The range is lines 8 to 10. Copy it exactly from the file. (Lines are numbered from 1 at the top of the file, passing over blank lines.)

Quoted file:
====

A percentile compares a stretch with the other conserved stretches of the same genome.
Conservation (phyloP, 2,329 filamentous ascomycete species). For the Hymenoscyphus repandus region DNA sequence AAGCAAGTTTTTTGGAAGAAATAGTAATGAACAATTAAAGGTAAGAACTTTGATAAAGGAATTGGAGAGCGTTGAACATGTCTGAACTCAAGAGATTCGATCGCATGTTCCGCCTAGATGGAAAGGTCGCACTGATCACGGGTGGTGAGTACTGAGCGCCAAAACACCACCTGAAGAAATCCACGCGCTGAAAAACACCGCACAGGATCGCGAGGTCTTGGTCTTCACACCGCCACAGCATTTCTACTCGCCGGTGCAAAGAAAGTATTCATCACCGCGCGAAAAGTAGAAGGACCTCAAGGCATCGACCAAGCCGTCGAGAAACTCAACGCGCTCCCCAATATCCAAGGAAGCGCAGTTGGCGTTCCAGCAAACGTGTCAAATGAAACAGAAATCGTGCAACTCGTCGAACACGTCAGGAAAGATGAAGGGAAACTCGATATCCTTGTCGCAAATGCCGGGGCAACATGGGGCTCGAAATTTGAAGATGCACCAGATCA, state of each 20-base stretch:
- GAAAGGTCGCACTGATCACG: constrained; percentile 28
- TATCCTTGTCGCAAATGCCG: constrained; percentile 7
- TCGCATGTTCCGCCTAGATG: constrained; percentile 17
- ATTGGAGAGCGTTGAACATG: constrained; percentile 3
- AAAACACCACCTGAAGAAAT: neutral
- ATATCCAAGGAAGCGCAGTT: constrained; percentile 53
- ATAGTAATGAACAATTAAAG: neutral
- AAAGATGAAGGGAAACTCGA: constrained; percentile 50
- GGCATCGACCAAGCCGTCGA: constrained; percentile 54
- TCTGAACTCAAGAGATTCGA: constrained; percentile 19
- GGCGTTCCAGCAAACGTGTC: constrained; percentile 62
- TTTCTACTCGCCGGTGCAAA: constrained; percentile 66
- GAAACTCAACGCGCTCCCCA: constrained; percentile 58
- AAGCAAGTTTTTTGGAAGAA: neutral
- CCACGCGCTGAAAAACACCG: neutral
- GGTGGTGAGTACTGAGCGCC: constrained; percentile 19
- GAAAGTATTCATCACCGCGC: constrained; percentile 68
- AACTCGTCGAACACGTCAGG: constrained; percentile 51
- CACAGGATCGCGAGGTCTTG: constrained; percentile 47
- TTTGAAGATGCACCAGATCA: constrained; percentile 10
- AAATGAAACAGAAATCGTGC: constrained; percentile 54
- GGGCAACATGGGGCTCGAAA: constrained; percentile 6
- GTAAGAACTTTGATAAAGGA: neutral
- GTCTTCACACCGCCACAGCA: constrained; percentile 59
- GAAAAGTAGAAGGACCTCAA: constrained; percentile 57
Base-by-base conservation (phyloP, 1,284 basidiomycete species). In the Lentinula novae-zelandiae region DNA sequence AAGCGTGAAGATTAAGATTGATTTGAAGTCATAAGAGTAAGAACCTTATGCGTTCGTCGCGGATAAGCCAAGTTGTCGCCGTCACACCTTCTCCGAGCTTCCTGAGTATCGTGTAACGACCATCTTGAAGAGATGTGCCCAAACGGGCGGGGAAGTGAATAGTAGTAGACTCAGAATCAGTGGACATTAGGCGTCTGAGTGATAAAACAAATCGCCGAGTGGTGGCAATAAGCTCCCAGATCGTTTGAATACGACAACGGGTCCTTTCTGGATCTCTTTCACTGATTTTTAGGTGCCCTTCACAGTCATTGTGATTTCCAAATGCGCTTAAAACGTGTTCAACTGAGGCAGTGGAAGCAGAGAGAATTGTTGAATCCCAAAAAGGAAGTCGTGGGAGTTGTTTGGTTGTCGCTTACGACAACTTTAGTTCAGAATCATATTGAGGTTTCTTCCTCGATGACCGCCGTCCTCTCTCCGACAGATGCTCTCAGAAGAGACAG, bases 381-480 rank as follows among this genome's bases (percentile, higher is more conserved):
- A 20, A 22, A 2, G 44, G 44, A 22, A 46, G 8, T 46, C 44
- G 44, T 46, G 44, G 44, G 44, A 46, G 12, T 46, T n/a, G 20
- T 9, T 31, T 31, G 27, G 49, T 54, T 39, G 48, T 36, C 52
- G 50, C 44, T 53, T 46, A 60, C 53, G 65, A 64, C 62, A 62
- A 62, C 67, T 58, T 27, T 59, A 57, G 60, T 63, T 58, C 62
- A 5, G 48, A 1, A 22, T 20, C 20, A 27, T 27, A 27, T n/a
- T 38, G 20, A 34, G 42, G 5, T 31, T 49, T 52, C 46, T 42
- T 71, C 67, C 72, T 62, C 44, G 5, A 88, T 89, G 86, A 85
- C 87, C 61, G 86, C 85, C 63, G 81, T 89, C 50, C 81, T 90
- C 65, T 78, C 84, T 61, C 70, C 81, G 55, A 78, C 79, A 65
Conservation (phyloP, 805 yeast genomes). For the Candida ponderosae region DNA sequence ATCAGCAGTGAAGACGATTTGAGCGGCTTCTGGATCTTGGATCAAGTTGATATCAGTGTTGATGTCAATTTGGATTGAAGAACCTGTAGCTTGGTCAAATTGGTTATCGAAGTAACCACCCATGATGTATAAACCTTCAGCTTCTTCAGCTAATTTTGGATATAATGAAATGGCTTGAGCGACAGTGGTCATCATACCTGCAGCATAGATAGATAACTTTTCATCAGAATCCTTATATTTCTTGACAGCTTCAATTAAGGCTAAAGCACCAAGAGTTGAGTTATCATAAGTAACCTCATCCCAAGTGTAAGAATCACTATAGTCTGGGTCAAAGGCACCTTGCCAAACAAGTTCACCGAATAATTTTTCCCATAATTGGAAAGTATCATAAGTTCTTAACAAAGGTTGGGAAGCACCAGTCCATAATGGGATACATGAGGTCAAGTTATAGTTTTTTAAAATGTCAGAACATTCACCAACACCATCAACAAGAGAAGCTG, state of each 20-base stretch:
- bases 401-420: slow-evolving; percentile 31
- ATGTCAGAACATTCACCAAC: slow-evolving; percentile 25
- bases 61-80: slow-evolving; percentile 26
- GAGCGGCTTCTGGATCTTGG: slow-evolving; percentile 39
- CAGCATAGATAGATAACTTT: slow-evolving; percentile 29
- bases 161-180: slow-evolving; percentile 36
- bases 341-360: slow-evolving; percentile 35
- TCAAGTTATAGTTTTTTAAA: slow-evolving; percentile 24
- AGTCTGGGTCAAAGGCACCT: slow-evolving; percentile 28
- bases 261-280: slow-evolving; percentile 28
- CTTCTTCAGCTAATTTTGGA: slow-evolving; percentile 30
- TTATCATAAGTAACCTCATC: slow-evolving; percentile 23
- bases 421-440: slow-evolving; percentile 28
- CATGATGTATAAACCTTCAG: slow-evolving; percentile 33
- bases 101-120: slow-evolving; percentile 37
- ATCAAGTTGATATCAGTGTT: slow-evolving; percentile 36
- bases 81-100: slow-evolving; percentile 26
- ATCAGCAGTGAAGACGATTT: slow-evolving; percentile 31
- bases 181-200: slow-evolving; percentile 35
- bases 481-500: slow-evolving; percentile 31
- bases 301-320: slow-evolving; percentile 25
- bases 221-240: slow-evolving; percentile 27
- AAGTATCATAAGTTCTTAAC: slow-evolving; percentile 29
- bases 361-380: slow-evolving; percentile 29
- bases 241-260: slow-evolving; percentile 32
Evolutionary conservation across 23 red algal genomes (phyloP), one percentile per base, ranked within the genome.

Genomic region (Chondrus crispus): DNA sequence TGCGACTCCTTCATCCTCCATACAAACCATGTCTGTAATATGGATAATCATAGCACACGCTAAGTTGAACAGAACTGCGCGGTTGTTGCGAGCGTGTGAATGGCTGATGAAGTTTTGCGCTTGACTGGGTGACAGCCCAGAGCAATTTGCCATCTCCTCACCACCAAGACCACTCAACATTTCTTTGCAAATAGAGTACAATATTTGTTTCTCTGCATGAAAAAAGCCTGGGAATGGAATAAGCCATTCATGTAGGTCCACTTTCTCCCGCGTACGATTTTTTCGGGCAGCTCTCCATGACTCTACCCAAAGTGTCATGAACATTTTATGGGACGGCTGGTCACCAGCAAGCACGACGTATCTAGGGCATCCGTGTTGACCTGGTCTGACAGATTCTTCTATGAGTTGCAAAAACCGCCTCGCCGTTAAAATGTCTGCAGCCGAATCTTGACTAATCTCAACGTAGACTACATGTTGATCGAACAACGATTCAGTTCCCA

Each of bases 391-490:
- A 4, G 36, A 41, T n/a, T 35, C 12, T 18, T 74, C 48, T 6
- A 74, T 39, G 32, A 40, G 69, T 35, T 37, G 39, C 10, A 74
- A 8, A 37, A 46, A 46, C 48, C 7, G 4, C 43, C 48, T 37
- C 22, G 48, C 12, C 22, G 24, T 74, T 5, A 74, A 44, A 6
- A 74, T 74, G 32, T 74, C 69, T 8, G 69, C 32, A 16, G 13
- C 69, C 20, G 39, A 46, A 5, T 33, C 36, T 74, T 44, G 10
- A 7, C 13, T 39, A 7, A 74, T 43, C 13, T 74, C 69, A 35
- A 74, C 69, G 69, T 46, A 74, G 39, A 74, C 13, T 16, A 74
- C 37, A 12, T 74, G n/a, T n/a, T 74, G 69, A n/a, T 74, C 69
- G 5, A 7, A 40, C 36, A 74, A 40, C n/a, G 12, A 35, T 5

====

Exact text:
- ATATCCAAGGAAGCGCAGTT: constrained; percentile 53
- ATAGTAATGAACAATTAAAG: neutral
- AAAGATGAAGGGAAACTCGA: constrained; percentile 50